‘I made up my mind to go to sea and so I went off to buy a variety of trade goods, as well as other things that I would need for the journey. I boarded a ship and sailed down river from Basra with a number of other merchants. We then put out to sea and sailed for a number of days and nights, passing island after island and going from sea to sea and from one land to another. Whenever we passed land, we bought, sold and bartered, and we sailed on like this until we reached an island which looked like the meadows of Paradise …’ So begins Sinbad the merchant’s narrative of his travels. Basra was the port of the Abbasid Caliphate. Baghdad became the political capital of that caliphate, but Basra remained its literary capital as well as a port.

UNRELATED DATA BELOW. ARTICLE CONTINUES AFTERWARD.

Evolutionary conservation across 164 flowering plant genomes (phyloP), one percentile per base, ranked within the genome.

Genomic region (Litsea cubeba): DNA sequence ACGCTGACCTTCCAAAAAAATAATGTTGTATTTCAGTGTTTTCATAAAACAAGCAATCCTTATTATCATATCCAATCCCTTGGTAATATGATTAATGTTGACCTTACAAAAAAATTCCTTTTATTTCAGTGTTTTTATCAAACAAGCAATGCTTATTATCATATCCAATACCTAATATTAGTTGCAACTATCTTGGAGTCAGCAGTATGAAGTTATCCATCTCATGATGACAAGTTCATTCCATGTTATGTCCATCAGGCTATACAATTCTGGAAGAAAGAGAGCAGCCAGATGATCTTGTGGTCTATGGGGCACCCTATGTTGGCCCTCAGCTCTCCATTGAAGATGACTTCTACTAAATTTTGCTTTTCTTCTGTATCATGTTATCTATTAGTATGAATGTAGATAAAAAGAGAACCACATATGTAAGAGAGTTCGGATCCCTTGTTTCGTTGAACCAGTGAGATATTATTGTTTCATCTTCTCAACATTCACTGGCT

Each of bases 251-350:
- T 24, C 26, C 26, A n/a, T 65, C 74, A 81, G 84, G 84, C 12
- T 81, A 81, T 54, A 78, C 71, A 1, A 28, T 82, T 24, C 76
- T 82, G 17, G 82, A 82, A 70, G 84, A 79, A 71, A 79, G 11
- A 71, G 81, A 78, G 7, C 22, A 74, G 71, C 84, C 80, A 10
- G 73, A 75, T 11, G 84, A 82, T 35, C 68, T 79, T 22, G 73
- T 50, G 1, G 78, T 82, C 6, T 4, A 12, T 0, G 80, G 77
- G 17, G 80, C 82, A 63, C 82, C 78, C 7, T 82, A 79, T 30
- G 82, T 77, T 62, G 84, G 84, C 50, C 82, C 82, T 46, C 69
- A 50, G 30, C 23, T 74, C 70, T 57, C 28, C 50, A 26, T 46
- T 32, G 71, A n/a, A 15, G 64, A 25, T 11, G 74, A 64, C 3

Anyone who thinks about the history of Arabic literature in the Umayyad and Abbasid periods, from the seventh until, say, the eleventh century, must be struck by the enormous number of first-rank writers and thinkers who were either born in Basra or who lived and studied there. They include Sibawayh and Khalil ibn Ahmad, the founders of Arabic grammar, lexicography and prosody, Hasan al-Basri the first great Sufi mystic, Rabia al-Adwiyya, the most famous of all women Sufis, Bashshar ibn Burd and Abu Nuwas, the most famous poets at the Abbasid court (or, in the case of Abu Nuwas, perhaps the most notorious), Ibn al-Muqaffa‘, al-Jahiz and al-Hariri, the acknowledged masters of literary prose and the scientific encyclopedists known as the Ikhwan al-Safa, or the Brethren of Purity. As the great, if somewhat crazy, Orientalist, Louis Massignon put it: ‘Basra, in fact, is the veritable crucible in which Islamic culture assumed its form, crystalised in its final shape in the classical mould … in the seventh to tenth centuries. It was the site on which the main components of Arabic literature were manufactured. It was the forcing ground for Islamic philosophy, theology, oratory and science.’

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